type work, and spend the rest of the app. time on maintenance.

    --
    Andrew T.
    PhySci.org
     
    Andrew Thompson, Feb 11, 2008
    #3
  4. Antti Järvinen

    Roedy Green Guest

    On Sat, 09 Feb 2008 21:57:25 +0200, (Antti Järvinen)
    wrote, quoted or indirectly quoted someone who said :

    >Is there any other work-around than naming the jar files with .jar
    >extension?


    That does not make any sense. Why would you expect misnamed jars to
    work? Why do you want them to?

    Consider also that your webserver sends out the correct mime type for
    jars, but not for jars renamed without the .jar extension.

    see http://mindprod.com/jgloss/mime.html

    For the scoop on the <APPLET tag, see
    http://mindprod.com/jgloss/applet.html
    --

    Roedy Green Canadian Mind Products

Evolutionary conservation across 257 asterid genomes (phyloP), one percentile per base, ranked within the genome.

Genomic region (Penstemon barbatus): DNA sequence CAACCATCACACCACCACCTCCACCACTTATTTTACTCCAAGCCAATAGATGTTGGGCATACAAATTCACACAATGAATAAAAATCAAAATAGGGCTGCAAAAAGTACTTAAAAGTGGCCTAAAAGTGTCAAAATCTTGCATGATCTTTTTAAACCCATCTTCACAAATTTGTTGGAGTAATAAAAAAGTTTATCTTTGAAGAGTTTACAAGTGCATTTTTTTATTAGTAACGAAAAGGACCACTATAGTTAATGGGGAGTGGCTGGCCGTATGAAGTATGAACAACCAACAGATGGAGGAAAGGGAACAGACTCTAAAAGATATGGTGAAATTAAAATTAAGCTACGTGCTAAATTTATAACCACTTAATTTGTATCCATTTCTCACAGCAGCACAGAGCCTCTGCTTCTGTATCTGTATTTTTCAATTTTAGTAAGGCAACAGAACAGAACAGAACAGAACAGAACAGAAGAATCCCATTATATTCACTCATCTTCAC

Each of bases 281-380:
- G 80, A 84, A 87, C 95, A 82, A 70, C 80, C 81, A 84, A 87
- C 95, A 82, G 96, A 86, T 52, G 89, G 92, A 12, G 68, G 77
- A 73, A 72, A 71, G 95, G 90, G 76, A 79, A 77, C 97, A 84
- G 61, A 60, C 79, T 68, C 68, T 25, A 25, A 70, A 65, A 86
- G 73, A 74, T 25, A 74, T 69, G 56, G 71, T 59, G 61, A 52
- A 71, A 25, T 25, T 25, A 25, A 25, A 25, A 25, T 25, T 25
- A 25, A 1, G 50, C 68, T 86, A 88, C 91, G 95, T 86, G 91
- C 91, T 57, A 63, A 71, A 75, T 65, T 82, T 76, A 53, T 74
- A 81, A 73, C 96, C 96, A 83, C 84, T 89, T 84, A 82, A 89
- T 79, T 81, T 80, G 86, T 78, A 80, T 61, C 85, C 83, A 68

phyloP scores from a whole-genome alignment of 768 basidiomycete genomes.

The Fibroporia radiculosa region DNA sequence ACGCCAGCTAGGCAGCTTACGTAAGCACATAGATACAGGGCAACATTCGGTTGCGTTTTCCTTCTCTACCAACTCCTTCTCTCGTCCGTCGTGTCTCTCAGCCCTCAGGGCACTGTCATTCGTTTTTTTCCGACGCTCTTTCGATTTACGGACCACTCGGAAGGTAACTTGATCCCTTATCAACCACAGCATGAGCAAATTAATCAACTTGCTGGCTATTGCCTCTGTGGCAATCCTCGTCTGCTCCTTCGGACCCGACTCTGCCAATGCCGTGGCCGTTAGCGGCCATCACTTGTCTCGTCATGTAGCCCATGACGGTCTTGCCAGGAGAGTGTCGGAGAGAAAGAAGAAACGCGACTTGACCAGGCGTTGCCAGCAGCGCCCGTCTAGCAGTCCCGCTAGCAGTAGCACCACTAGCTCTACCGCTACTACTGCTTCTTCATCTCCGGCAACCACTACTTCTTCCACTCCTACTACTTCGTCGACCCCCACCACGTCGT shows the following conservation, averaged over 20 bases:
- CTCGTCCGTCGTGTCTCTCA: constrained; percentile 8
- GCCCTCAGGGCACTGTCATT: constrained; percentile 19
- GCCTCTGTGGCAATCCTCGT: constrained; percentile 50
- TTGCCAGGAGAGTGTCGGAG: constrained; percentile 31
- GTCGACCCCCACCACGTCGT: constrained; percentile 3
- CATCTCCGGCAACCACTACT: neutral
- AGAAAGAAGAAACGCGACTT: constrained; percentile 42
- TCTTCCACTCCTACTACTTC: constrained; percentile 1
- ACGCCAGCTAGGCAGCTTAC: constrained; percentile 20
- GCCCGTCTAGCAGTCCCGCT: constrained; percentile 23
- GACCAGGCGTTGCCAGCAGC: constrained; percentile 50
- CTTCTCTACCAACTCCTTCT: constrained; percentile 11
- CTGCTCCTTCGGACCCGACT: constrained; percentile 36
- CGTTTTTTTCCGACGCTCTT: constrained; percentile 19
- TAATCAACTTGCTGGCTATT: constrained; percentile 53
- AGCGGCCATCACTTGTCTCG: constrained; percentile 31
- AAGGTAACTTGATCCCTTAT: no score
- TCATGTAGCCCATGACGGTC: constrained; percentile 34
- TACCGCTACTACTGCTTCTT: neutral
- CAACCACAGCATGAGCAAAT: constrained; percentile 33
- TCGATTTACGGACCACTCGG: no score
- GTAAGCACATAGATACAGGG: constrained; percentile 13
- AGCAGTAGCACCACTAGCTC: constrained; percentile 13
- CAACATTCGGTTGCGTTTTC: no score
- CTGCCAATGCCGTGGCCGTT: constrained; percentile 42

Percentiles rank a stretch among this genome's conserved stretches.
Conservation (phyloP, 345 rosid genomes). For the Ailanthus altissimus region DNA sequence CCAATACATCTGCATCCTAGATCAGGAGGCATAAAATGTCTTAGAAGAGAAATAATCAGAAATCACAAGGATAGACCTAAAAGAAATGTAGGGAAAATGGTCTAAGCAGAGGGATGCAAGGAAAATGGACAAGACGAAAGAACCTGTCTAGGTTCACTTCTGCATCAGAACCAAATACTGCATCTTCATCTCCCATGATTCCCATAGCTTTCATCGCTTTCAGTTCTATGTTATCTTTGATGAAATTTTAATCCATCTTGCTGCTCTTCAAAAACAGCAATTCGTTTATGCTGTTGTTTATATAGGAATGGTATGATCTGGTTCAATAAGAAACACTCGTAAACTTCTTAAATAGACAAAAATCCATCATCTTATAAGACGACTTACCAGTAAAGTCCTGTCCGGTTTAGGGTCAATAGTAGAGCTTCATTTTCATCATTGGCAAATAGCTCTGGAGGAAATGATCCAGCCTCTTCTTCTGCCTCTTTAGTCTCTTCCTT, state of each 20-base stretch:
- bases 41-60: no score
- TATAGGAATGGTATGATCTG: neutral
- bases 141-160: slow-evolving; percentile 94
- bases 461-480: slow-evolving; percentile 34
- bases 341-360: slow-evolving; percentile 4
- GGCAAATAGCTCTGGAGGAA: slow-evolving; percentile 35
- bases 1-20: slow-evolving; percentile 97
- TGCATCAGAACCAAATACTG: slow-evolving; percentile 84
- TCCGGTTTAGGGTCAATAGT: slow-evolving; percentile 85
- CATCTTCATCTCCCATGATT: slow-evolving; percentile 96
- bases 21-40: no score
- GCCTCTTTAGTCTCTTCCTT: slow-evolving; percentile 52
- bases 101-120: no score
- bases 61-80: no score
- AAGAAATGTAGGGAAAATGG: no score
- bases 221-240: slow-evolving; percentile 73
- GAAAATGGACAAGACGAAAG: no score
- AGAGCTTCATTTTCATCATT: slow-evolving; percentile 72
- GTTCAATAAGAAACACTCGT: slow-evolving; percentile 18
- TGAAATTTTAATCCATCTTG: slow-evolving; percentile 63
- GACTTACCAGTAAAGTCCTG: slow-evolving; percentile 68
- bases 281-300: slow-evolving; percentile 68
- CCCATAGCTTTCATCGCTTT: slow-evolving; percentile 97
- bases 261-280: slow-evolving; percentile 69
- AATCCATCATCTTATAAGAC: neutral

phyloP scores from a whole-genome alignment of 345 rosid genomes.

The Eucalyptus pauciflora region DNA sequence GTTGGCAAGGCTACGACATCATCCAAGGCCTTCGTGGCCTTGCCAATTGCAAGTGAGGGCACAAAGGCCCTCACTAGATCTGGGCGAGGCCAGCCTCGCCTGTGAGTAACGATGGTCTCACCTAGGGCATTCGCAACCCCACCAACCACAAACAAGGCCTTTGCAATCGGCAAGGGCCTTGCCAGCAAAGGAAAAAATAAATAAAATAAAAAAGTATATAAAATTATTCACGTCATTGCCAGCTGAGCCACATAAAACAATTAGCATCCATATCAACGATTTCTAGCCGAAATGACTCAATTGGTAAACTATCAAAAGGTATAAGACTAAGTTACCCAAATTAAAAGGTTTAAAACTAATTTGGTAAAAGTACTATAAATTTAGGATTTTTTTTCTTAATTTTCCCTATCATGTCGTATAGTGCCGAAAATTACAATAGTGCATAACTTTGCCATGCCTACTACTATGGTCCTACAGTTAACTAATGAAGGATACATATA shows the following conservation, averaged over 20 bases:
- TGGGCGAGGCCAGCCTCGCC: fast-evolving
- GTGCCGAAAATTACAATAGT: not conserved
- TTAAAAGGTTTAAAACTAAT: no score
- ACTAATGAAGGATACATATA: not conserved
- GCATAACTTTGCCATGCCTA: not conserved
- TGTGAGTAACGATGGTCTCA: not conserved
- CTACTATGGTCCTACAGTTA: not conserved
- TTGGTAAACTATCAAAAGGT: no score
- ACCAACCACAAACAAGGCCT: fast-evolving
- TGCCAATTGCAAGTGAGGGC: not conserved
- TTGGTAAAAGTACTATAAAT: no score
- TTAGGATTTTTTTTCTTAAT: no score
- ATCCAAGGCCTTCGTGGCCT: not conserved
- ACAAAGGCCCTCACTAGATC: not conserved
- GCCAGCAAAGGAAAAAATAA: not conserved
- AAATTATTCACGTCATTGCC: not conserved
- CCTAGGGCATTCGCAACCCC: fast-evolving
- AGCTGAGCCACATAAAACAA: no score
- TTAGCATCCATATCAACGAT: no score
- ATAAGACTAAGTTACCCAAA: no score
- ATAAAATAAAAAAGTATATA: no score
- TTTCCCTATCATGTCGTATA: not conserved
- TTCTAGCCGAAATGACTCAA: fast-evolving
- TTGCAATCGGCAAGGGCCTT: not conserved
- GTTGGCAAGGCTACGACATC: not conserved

The Java Glossary
    http://mindprod.com
     
    Roedy Green, Feb 11, 2008
    #4
  5. Roedy Green <> writes:
    > That does not make any sense. Why would you expect misnamed jars to
    > work? Why do you want them to?


    Well, concept of "file name" while being used in URL is a bit difficult,
    in this system I have in hand it is for instance possible to specify
    the version of the file, lets say I type in an URL of form
    "http://foobar.com/file.jar?version=xyz"
    where the "file.jar" may be understandable by human reader but
    most URI parsers may be a bit confuzed. Now it actually replaces the
    "name" with a number, making the url to be of form
    "http://foobar.com/fileid=123?version=456"

    > Consider also that your webserver sends out the correct mime type for